It’s kind of like kids with fairy tales, y’know. Fairy tales are really quite morbid and grim, but in a way, they prepare the child for adulthood and the things they might face in adulthood. And we’re trying to create fairy tales that might give people strength when [the climate crisis] really hits. And y’know… it’s not like once the pandemic is done we don’t really have to worry about it, it’ll probably come back every winter, like the flu. It’s going to be very difficult and it’s going to be harder and harder to be a human being on this Earth. Yeah, what are the stories we can tell each other that might be helpful, that might empower a person who is struggling to go through that.

So that’s why we tried to make it a little less, like you say, obtuse.

Like the fairytale metaphor, I get that vibe a lot with 'Sympathy for the Baby Boo,' 'O Ye Saddle Babes,' and even 'Farewell Symphony.' I particularly like the lyrics of 'O Ye Saddle Babes' because it’s a great deconstruction of the cowboy myth.

Deerhoof: Yeah, exactly. The self-proclaimed hero who was going to save everyone. Like “Oh if I had been there with a [gun]…” or this myth we have in America of the Marlboro Man as being some kind of rugged individual who is also in charge when the reality is—although the cowboy is a real thing—especially in our country, [the cowboy] was a manual labour tool who was herding cows to the slaughter so everyone could get their packaged beef dinner.

It’s like a fairy tale about a fairy tale.

A fractured fairytale.

Deerhoof: Yeah, trying to make a new myth about an old myth that nobody believes in anyways.

Deerhoof © Shervin Lainez




Would you say that your audience has gotten younger?

Deerhoof: We’ve been pretty lucky, when we play a show there’s incredible range—I’ll describe it this way: I’m working at our merch table, y’know, [maybe] the openers are playing or maybe we just finished playing, and I’m back at the merch table and people come up and talk to me and they pick up a record, “This is the one! This is the one where I first heard you. This is my favourite. This one is the masterpiece.” Then another person will walk up and say “This is the masterpiece! This is the one where I first heard you.” I can’t be one of those people because I’m in the band but what gets communicated to me is that everyone has a different favourite. It kind of depends on when they started with the band.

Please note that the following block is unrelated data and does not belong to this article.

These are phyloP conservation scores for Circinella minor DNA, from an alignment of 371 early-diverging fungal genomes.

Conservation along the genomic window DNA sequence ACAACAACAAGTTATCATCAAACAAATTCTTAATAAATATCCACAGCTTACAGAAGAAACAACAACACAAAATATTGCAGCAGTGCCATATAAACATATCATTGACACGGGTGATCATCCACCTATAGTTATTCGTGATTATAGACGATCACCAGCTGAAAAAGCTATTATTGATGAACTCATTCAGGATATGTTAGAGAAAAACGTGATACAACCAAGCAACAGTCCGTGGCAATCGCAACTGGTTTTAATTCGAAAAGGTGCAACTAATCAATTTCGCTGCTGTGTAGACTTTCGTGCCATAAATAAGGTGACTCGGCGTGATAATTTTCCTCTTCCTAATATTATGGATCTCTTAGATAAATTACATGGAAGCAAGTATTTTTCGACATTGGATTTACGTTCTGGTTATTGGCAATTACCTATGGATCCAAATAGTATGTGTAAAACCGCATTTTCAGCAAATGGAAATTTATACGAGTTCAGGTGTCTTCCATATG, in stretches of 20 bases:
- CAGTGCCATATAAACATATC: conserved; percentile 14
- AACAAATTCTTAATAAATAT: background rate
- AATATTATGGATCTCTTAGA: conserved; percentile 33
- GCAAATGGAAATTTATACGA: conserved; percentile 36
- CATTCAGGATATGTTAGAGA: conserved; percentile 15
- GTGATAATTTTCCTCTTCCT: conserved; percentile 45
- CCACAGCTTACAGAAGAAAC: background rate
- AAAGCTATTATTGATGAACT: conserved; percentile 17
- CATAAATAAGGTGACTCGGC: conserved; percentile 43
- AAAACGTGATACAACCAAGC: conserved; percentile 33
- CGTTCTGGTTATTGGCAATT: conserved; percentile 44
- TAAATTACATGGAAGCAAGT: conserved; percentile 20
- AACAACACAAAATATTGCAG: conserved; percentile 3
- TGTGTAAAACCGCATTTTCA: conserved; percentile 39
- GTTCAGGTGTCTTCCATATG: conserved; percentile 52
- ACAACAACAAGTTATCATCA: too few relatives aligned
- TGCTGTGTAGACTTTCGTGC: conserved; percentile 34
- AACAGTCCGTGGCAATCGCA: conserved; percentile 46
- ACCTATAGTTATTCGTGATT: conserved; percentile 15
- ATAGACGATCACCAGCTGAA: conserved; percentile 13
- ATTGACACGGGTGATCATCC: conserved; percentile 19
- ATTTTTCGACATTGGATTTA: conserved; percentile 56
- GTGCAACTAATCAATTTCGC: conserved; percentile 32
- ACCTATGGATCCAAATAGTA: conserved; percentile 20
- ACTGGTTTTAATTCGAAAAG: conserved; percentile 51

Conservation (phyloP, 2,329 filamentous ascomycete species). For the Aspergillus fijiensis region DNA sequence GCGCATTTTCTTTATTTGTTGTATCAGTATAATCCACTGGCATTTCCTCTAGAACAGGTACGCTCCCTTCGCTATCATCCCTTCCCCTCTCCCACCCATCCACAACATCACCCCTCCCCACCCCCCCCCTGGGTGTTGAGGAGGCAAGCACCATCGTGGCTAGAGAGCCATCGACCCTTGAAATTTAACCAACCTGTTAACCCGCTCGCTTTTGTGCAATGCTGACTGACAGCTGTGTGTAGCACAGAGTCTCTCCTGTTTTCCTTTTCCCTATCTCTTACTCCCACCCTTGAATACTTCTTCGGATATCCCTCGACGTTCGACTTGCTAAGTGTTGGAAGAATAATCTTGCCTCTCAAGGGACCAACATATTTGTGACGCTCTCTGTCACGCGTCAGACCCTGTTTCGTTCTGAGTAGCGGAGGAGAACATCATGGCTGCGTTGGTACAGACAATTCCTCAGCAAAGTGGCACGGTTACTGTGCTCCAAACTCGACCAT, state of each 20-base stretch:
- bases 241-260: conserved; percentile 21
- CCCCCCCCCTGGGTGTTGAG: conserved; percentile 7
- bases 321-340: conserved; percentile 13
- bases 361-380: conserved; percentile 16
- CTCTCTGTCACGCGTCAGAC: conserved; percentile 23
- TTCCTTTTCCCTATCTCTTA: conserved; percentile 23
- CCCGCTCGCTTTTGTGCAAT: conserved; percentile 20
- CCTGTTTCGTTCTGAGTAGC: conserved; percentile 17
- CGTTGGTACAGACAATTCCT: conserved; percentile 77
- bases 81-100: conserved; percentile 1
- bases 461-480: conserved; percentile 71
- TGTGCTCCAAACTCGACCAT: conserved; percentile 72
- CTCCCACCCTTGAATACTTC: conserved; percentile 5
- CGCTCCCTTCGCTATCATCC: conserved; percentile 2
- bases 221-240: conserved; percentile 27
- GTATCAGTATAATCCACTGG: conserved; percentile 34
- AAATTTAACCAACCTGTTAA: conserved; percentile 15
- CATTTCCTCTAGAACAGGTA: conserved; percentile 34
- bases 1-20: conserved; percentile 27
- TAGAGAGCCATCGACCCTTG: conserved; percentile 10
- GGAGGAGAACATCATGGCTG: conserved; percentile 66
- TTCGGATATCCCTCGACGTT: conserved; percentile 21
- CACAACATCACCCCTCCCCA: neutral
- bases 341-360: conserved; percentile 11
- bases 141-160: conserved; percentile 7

I think a very normal thing to happen with Deerhoof is someone really hates it at first or is just totally confused by it… But then they kind of learn to like it. And sometimes when you go from hating something to liking something then you feel extra passion about it. I know I’m that way as a music fan when something really bothered me, but then it kind of grew on me. Then I formed a really deep bond with whatever music that was. And people seem to [have gone] through that process of bonding with us starting way back in the late Nineties all the way til Mountain Moves, our last record. That’s when they discovered “it” and that’s when that bonding process happens. So we have a real range of audiences. We feel really lucky about that. We never finally got pigeonholed. To me, that’s great. I love the feeling of a mixed audience.

So I’m gonna make you choose between your children though… Just your favourite song from Future Teenage Cave Artists.

Deerhoof: I really feel like I hit a nail on the head in the first track, the one we named the album after. The song is sung from the point of view of a young person. Which is hard to do if you, yourself, are not very young. I can’t remember, my 56 birthday is coming in a week or two. I feel that [Future Teenage Cave Artists] describes—I mean I was talking before about the unique plight of the younger person in 2020, but there is something universal about young people, which is that for them, they have a lot of energy and a lot to look forward to—I guess I wanted to put the young person at the center of the story.

Put youth at the center of the story, almost.